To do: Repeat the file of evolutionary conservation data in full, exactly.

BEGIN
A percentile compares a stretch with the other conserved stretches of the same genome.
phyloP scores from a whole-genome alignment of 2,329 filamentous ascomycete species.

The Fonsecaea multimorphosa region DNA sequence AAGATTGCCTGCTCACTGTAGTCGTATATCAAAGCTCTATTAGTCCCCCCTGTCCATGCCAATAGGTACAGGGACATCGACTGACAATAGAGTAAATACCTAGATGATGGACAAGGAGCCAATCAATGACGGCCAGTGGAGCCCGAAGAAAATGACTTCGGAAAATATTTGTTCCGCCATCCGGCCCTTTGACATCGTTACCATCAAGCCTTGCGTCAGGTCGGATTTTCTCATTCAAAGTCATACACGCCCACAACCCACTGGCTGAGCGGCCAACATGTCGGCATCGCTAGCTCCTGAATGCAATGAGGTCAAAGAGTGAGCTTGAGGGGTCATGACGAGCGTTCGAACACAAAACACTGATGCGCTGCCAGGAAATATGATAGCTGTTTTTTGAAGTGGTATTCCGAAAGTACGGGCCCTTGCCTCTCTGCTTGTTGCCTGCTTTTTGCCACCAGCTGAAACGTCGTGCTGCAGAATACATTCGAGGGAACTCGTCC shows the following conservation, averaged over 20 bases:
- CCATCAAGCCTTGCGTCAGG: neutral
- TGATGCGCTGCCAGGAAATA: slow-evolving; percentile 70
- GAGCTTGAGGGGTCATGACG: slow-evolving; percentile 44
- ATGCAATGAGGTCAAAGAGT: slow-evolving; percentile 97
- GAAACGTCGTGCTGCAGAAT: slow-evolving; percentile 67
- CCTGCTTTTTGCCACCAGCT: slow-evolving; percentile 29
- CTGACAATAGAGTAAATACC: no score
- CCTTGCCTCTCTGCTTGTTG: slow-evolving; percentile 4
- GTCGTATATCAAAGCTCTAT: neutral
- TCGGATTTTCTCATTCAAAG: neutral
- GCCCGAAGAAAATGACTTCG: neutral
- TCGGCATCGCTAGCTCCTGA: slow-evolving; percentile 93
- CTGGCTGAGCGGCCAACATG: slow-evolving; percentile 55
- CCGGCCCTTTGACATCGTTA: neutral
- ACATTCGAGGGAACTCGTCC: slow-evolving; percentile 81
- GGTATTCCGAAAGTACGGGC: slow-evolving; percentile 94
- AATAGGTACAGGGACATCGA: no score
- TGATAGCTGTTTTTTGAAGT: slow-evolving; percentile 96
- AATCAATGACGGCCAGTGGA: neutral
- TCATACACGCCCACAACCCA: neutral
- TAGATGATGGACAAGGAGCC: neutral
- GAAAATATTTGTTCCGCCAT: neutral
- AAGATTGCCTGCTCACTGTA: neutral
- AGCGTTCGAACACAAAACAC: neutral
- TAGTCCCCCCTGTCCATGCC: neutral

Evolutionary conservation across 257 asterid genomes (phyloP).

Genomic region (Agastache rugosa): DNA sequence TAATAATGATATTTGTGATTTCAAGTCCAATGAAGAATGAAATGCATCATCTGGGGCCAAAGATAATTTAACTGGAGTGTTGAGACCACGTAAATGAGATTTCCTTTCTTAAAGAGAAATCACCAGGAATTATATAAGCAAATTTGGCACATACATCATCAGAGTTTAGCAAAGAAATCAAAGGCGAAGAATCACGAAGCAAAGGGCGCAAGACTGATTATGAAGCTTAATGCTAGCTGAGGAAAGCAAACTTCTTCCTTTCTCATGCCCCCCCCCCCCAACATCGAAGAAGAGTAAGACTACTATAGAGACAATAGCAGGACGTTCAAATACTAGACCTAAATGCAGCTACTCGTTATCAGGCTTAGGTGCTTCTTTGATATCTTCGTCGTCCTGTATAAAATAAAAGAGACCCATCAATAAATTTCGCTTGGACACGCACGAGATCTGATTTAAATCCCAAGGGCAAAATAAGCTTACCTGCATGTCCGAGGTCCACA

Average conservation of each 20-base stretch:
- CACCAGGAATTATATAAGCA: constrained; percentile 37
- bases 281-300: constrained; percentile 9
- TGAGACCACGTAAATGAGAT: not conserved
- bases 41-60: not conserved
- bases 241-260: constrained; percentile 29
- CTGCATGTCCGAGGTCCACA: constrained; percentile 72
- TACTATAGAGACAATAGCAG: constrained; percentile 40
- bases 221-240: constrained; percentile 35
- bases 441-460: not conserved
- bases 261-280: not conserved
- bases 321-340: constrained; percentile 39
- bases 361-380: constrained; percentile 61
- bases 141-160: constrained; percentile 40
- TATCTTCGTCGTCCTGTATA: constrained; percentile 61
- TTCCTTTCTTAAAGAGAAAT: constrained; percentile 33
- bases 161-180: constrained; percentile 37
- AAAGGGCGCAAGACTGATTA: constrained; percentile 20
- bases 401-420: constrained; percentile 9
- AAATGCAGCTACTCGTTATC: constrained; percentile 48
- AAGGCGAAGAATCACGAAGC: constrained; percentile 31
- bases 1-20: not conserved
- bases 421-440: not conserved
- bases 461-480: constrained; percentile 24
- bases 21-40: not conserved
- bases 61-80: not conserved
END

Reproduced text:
A percentile compares a stretch with the other conserved stretches of the same genome.
phyloP scores from a whole-genome alignment of 2,329 filamentous ascomycete species.

The Fonsecaea multimorphosa region DNA sequence AAGATTGCCTGCTCACTGTAGTCGTATATCAAAGCTCTATTAGTCCCCCCTGTCCATGCCAATAGGTACAGGGACATCGACTGACAATAGAGTAAATACCTAGATGATGGACAAGGAGCCAATCAATGACGGCCAGTGGAGCCCGAAGAAAATGACTTCGGAAAATATTTGTTCCGCCATCCGGCCCTTTGACATCGTTACCATCAAGCCTTGCGTCAGGTCGGATTTTCTCATTCAAAGTCATACACGCCCACAACCCACTGGCTGAGCGGCCAACATGTCGGCATCGCTAGCTCCTGAATGCAATGAGGTCAAAGAGTGAGCTTGAGGGGTCATGACGAGCGTTCGAACACAAAACACTGATGCGCTGCCAGGAAATATGATAGCTGTTTTTTGAAGTGGTATTCCGAAAGTACGGGCCCTTGCCTCTCTGCTTGTTGCCTGCTTTTTGCCACCAGCTGAAACGTCGTGCTGCAGAATACATTCGAGGGAACTCGTCC shows the following conservation, averaged over 20 bases:
- CCATCAAGCCTTGCGTCAGG: neutral
- TGATGCGCTGCCAGGAAATA: slow-evolving; percentile 70
- GAGCTTGAGGGGTCATGACG: slow-evolving; percentile 44
- ATGCAATGAGGTCAAAGAGT: slow-evolving; percentile 97
- GAAACGTCGTGCTGCAGAAT: slow-evolving; percentile 67
- CCTGCTTTTTGCCACCAGCT: slow-evolving; percentile 29
- CTGACAATAGAGTAAATACC: no score
- CCTTGCCTCTCTGCTTGTTG: slow-evolving; percentile 4
- GTCGTATATCAAAGCTCTAT: neutral
- TCGGATTTTCTCATTCAAAG: neutral
- GCCCGAAGAAAATGACTTCG: neutral
- TCGGCATCGCTAGCTCCTGA: slow-evolving; percentile 93
- CTGGCTGAGCGGCCAACATG: slow-evolving; percentile 55
- CCGGCCCTTTGACATCGTTA: neutral
- ACATTCGAGGGAACTCGTCC: slow-evolving; percentile 81
- GGTATTCCGAAAGTACGGGC: slow-evolving; percentile 94
- AATAGGTACAGGGACATCGA: no score
- TGATAGCTGTTTTTTGAAGT: slow-evolving; percentile 96
- AATCAATGACGGCCAGTGGA: neutral
- TCATACACGCCCACAACCCA: neutral
- TAGATGATGGACAAGGAGCC: neutral
- GAAAATATTTGTTCCGCCAT: neutral
- AAGATTGCCTGCTCACTGTA: neutral
- AGCGTTCGAACACAAAACAC: neutral
- TAGTCCCCCCTGTCCATGCC: neutral

Evolutionary conservation across 257 asterid genomes (phyloP).

Genomic region (Agastache rugosa): DNA sequence TAATAATGATATTTGTGATTTCAAGTCCAATGAAGAATGAAATGCATCATCTGGGGCCAAAGATAATTTAACTGGAGTGTTGAGACCACGTAAATGAGATTTCCTTTCTTAAAGAGAAATCACCAGGAATTATATAAGCAAATTTGGCACATACATCATCAGAGTTTAGCAAAGAAATCAAAGGCGAAGAATCACGAAGCAAAGGGCGCAAGACTGATTATGAAGCTTAATGCTAGCTGAGGAAAGCAAACTTCTTCCTTTCTCATGCCCCCCCCCCCCAACATCGAAGAAGAGTAAGACTACTATAGAGACAATAGCAGGACGTTCAAATACTAGACCTAAATGCAGCTACTCGTTATCAGGCTTAGGTGCTTCTTTGATATCTTCGTCGTCCTGTATAAAATAAAAGAGACCCATCAATAAATTTCGCTTGGACACGCACGAGATCTGATTTAAATCCCAAGGGCAAAATAAGCTTACCTGCATGTCCGAGGTCCACA

Average conservation of each 20-base stretch:
- CACCAGGAATTATATAAGCA: constrained; percentile 37
- bases 281-300: constrained; percentile 9
- TGAGACCACGTAAATGAGAT: not conserved
- bases 41-60: not conserved
- bases 241-260: constrained; percentile 29
- CTGCATGTCCGAGGTCCACA: constrained; percentile 72
- TACTATAGAGACAATAGCAG: constrained; percentile 40
- bases 221-240: constrained; percentile 35
- bases 441-460: not conserved
- bases 261-280: not conserved
- bases 321-340: constrained; percentile 39
- bases 361-380: constrained; percentile 61
- bases 141-160: constrained; percentile 40
- TATCTTCGTCGTCCTGTATA: constrained; percentile 61
- TTCCTTTCTTAAAGAGAAAT: constrained; percentile 33
- bases 161-180: constrained; percentile 37
- AAAGGGCGCAAGACTGATTA: constrained; percentile 20
- bases 401-420: constrained; percentile 9
- AAATGCAGCTACTCGTTATC: constrained; percentile 48
- AAGGCGAAGAATCACGAAGC: constrained; percentile 31
- bases 1-20: not conserved
- bases 421-440: not conserved
- bases 461-480: constrained; percentile 24
- bases 21-40: not conserved
- bases 61-80: not conserved